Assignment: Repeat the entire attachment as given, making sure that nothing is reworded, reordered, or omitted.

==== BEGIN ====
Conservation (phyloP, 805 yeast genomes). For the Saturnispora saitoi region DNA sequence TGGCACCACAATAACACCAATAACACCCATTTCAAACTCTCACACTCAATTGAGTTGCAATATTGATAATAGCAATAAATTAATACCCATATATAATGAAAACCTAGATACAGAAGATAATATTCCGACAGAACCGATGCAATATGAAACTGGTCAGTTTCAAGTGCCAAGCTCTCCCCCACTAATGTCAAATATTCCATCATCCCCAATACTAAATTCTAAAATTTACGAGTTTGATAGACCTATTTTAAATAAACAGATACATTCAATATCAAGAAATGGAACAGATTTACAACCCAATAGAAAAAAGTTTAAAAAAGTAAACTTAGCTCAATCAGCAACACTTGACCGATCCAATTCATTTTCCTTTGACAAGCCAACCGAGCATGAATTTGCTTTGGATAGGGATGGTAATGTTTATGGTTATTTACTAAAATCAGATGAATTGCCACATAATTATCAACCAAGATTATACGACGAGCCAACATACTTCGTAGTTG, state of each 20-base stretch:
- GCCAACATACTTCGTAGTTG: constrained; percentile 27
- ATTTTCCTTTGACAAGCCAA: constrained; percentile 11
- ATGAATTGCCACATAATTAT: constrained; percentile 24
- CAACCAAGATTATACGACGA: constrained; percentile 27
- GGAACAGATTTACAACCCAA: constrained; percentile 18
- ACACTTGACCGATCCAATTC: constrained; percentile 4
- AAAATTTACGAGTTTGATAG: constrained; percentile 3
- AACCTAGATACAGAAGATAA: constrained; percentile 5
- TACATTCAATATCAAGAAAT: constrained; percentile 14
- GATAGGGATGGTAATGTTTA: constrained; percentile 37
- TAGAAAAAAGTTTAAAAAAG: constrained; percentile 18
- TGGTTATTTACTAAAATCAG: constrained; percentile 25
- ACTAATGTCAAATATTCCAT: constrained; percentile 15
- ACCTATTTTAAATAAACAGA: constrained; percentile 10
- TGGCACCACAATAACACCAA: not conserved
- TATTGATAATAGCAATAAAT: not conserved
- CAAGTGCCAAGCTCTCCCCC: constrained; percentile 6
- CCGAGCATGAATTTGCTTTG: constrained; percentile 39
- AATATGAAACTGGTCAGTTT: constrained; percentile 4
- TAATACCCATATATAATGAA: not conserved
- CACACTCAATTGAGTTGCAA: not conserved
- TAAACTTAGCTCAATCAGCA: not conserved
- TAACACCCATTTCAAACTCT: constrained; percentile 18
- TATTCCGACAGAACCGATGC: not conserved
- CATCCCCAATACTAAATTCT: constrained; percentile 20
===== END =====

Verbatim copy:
Conservation (phyloP, 805 yeast genomes). For the Saturnispora saitoi region DNA sequence TGGCACCACAATAACACCAATAACACCCATTTCAAACTCTCACACTCAATTGAGTTGCAATATTGATAATAGCAATAAATTAATACCCATATATAATGAAAACCTAGATACAGAAGATAATATTCCGACAGAACCGATGCAATATGAAACTGGTCAGTTTCAAGTGCCAAGCTCTCCCCCACTAATGTCAAATATTCCATCATCCCCAATACTAAATTCTAAAATTTACGAGTTTGATAGACCTATTTTAAATAAACAGATACATTCAATATCAAGAAATGGAACAGATTTACAACCCAATAGAAAAAAGTTTAAAAAAGTAAACTTAGCTCAATCAGCAACACTTGACCGATCCAATTCATTTTCCTTTGACAAGCCAACCGAGCATGAATTTGCTTTGGATAGGGATGGTAATGTTTATGGTTATTTACTAAAATCAGATGAATTGCCACATAATTATCAACCAAGATTATACGACGAGCCAACATACTTCGTAGTTG, state of each 20-base stretch:
- GCCAACATACTTCGTAGTTG: constrained; percentile 27
- ATTTTCCTTTGACAAGCCAA: constrained; percentile 11
- ATGAATTGCCACATAATTAT: constrained; percentile 24
- CAACCAAGATTATACGACGA: constrained; percentile 27
- GGAACAGATTTACAACCCAA: constrained; percentile 18
- ACACTTGACCGATCCAATTC: constrained; percentile 4
- AAAATTTACGAGTTTGATAG: constrained; percentile 3
- AACCTAGATACAGAAGATAA: constrained; percentile 5
- TACATTCAATATCAAGAAAT: constrained; percentile 14
- GATAGGGATGGTAATGTTTA: constrained; percentile 37
- TAGAAAAAAGTTTAAAAAAG: constrained; percentile 18
- TGGTTATTTACTAAAATCAG: constrained; percentile 25
- ACTAATGTCAAATATTCCAT: constrained; percentile 15
- ACCTATTTTAAATAAACAGA: constrained; percentile 10
- TGGCACCACAATAACACCAA: not conserved
- TATTGATAATAGCAATAAAT: not conserved
- CAAGTGCCAAGCTCTCCCCC: constrained; percentile 6
- CCGAGCATGAATTTGCTTTG: constrained; percentile 39
- AATATGAAACTGGTCAGTTT: constrained; percentile 4
- TAATACCCATATATAATGAA: not conserved
- CACACTCAATTGAGTTGCAA: not conserved
- TAAACTTAGCTCAATCAGCA: not conserved
- TAACACCCATTTCAAACTCT: constrained; percentile 18
- TATTCCGACAGAACCGATGC: not conserved
- CATCCCCAATACTAAATTCT: constrained; percentile 20